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Design of Shaft for variable load

Design of shaft for strength involves certain changes when it is acted upon by variable load. It is required to calculate the mean stress and stress amplitude for all the loads, namely, axial, bending and torsion. Thereafter, any of the design methods for variable load, that is, Soderberg, Goodman or Gerber criteria is utilized. Once again, the familiar design diagram for variable load in terms of the stress amplitude and the mean stress is reproduced below.

A is the design point, for which, the stress amplitude is σa and mean stress is σm. In the Soderberg criterion the mean stress material property is the yield point σy , whereas in the Gerber and the Goodman criteria the material property is the ultimate stress σ ut For the fatigue loading, material property is the endurance limit, σe in reverse bending. The corresponding equations for all the three above criteria are given as,

**Goodman criterion: **

**Soderberg criterion: **

**Gerber criterion: ** (8.2.1)

Where,

σ_{a} = Stress amplitude;

σ_{e} = Endurance limit;

σm = Mean stress;

σ_{y} = Yield point;

σ_{ut} = Ultimate stress and F_{S}= factor of safety.

Similar equation (8.2.1) also can be written for the shear stress.

For the design of shaft, it is most common to use the Soderberg criterion. Hence, we shall limit our discussion only to Soderberg criterion.

Normal stress equation is given as

multiplying by (8.2.2)

Similarly, shear stress equation is given as

multiplying by (8.2.3)

In equations (8.2.2) and (8.2.3), to consider the effect of variable load, the normal stress amplitude, σ_{a} is multiplied by the fatigue stress concentration factor, K_{f }and the corresponding term, shear stress amplitude is multiplied by a fatigue stress concentration factor in shear, K_{fs}.

The physical significance of equations (8.2.2) and (8.2.3) is that, the effect of variable stress on the machine member (left hand side of the equations), has been effectively defined as an equivalent static stress. Therefore, the problem is treated as a design for static loads. Here, σ_{e} or τ_{e} are equivalent to allowable stress,

Hereafter, conventional failure theories can be used to complete the design.

Maximum shear stress theory

It states that a machine member fails when the maximum shear stress at a point exceeds the maximum allowable shear stress for the shaft material. Therefore,

(8.2.4)

substitution of σ_{eq} and τ_{eq} from (8.2.3) will give the required shaft diameter.

**Design based on Stiffness **

In addition to the strength, design may be based on stiffness. In the context of shaft, design for stiffness means that the lateral deflection of the shaft and/or angle of twist of the shaft should be within some prescribed limit. Therefore, design for stiffness is based on lateral stiffness and torsional rigidity.

**Lateral stiffness **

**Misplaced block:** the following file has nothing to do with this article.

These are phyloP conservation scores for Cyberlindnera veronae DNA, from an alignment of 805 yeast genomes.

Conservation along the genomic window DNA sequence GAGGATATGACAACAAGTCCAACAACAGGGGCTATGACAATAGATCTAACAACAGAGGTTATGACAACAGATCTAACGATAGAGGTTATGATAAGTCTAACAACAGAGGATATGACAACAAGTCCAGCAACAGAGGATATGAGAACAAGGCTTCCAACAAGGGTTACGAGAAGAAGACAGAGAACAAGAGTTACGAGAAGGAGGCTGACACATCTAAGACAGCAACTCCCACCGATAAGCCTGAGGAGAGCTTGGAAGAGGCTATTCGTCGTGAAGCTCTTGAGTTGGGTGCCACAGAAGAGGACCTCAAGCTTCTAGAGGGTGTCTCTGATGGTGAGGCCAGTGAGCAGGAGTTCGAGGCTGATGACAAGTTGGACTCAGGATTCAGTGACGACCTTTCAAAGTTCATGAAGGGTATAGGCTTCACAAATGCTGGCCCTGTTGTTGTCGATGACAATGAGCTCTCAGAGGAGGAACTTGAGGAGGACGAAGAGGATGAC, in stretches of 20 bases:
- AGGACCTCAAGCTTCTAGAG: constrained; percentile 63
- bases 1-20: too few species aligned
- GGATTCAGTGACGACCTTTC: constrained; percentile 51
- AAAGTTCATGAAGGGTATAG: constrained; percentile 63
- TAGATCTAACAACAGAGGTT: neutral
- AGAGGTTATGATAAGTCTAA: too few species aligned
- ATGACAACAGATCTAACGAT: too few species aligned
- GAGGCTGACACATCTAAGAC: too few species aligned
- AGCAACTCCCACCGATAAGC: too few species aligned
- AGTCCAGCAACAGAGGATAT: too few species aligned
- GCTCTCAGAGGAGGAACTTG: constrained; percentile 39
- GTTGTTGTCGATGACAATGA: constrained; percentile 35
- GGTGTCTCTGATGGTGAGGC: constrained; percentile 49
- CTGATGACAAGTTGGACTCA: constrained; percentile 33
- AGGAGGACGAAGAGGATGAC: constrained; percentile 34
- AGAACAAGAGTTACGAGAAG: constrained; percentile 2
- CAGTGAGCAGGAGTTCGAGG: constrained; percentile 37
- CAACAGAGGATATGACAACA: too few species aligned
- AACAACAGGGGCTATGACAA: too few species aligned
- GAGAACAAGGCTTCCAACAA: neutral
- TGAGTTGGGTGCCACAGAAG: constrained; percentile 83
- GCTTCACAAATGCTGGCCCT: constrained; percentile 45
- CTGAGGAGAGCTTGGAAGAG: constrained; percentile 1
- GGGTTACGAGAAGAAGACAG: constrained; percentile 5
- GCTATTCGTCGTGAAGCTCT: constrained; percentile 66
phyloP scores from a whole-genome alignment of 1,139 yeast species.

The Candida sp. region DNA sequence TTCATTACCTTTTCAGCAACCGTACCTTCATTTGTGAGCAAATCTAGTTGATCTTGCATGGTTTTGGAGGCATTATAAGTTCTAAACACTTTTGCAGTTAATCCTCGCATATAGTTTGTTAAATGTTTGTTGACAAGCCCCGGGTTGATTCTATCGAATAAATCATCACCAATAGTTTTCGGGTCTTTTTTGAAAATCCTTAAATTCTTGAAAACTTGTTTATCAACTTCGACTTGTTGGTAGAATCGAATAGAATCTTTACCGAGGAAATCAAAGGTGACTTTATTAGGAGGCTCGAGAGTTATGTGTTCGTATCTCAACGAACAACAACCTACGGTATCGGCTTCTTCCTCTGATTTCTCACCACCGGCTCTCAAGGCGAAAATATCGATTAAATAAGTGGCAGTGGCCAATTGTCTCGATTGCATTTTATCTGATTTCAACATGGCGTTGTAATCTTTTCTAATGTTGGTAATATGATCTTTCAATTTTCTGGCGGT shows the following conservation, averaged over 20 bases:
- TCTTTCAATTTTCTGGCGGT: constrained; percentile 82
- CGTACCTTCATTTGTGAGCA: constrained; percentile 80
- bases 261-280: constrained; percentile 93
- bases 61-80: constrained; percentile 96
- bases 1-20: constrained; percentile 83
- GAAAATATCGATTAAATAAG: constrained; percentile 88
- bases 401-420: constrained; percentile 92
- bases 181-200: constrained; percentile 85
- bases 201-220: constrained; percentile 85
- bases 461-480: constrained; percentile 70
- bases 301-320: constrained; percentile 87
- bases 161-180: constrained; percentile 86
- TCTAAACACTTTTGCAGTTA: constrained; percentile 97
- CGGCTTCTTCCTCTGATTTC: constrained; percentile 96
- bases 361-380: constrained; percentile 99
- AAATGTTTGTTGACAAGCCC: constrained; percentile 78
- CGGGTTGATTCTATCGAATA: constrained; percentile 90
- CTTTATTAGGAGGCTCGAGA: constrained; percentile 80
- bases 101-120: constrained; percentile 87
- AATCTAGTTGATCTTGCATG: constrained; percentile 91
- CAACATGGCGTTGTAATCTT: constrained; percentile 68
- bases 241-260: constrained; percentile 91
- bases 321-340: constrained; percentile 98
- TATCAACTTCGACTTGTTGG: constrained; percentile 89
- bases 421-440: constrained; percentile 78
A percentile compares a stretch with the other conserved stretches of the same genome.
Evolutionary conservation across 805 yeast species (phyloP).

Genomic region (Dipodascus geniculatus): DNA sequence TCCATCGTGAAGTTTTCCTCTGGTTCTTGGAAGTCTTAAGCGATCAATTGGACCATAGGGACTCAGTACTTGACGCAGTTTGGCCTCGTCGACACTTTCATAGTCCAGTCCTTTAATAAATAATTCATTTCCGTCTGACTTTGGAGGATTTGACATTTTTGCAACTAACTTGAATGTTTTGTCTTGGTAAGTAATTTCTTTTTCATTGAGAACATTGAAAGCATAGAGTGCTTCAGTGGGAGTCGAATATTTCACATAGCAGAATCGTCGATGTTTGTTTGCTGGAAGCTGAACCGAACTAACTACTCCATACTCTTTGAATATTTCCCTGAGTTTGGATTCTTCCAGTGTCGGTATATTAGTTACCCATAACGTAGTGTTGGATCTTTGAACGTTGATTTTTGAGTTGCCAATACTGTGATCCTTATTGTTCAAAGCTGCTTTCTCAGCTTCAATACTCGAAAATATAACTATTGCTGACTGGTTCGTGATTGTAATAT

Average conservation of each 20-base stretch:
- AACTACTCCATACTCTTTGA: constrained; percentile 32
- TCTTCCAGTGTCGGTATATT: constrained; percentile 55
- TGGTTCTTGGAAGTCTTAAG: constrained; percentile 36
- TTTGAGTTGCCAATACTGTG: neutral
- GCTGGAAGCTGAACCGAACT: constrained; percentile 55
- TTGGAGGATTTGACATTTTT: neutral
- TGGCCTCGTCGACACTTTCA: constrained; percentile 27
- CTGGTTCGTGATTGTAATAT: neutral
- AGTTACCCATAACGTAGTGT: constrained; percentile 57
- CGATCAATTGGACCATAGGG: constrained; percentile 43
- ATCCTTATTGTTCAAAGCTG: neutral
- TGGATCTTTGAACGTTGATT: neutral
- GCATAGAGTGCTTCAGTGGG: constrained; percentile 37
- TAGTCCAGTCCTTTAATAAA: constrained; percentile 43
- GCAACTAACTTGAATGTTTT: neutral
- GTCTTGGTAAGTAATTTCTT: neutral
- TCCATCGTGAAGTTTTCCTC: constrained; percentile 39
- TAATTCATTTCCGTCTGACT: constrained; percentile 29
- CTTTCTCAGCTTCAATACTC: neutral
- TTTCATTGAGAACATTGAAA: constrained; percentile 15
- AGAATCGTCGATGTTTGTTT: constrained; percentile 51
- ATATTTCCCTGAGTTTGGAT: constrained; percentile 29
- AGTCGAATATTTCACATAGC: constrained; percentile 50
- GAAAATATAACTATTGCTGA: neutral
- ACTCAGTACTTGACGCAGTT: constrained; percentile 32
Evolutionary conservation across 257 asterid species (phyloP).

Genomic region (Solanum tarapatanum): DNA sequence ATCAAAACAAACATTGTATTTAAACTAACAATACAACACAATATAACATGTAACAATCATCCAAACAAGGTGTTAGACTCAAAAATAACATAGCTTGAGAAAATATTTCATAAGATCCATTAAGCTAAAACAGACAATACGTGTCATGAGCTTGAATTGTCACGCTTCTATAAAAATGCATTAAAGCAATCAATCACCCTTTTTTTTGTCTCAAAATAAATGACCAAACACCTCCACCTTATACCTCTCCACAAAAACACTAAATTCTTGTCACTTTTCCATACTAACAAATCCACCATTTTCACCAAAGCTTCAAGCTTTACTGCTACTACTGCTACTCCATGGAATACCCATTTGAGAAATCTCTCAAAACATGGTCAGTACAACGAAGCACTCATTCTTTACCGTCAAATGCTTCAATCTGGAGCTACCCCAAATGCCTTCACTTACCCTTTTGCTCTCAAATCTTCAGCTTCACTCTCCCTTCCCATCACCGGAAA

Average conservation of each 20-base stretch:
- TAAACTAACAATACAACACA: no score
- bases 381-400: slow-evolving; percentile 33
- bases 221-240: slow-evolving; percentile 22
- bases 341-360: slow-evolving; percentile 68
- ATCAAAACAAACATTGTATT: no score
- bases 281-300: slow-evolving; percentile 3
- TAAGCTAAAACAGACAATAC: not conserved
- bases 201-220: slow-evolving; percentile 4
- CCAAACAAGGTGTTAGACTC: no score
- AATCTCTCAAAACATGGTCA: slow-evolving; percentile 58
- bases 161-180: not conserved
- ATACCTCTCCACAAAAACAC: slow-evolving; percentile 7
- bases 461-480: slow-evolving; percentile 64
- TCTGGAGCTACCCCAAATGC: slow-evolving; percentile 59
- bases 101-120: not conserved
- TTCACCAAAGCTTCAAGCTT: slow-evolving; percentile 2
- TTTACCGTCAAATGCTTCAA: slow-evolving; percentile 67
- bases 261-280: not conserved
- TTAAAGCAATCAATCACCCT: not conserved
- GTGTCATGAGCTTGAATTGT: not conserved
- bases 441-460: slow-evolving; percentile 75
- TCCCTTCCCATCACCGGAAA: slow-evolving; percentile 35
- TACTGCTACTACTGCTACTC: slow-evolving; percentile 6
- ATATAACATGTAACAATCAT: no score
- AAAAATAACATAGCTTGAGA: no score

Let us consider a beam loaded as shown in Fig.8.2.2. The beam deflects by δ due to the load P. So the requirement for the design is that where, one has to limit the deflection δ. Hence, the design procedure is as follows,

Determine the maximum shaft deflection, using any of the following methods,

Integration method Moment-area method, or Energy method (Theorem of Castigliano)

Now, the deflection, δ = f (applied load, material property, moment of inertia and given dimension of the beam).

From the expression of moment of inertia, and known design parameters, including δ , shaft dimension is obtained.

**Torsional rigidity **

To design a shaft based on torsional rigidity, the limit of angle of twist should be known. The angle of twist is given as follows,

(8.2.5)

Where,

θ = angle of twist

L = length of the shaft

G = shear modulus of elasticity

Ip = Polar moment of inertia

The limiting value of θ varies from 0.3 deg/m to 3 deg/m for machine tool shaft to line shaft respectively. With the knowledge of design parameters, the shaft dimension can be obtained from (8.2.5).

**A note on critical speed of rotating shaft **

Critical speed of a rotating shaft is the speed where it becomes dynamically unstable. It can be shown that the frequency of free vibration of a non-rotating shaft is same as its critical speed.

The equation of fundamental or lowest critical speed of a shaft on two supports is,

(8.2.6)

Where,

W1, W2…. : weights of the rotating bodies

δ1, δ2 …. : deflections of the respective bodies

This particular equation (8.2.6) has been derived using the following assumption.

**Assumptions: **

The shaft is weightless

The weights are concentrated and

Bearings/supports are not flexible

**Where**

**W1,W2 : Weights of the rotating bodies **

δ_{1} and δ_{2} : Deflections of the respective bodies

The operating speed of the shaft should be well above or below a critical speed value. There are number of critical speeds depending upon number of rotating bodies.

**Sample problem**

Design a solid shaft of length 1m, carrying a load of 5 kN at the center and is simply supported as shown in figure. The maximum shaft deflection is 1mm. E=200GPa.

**Solution **

The maximum deflection of the shaft is given as,

where, for a solid shaft,

This problem is not a complete one. The magnitude of torque on the shaft is not specified. The design calculations should be first based on strength, where, both bending moment and torsion are required. With the given limits of lateral deflection and angular twist, the design should be checked.** **** **

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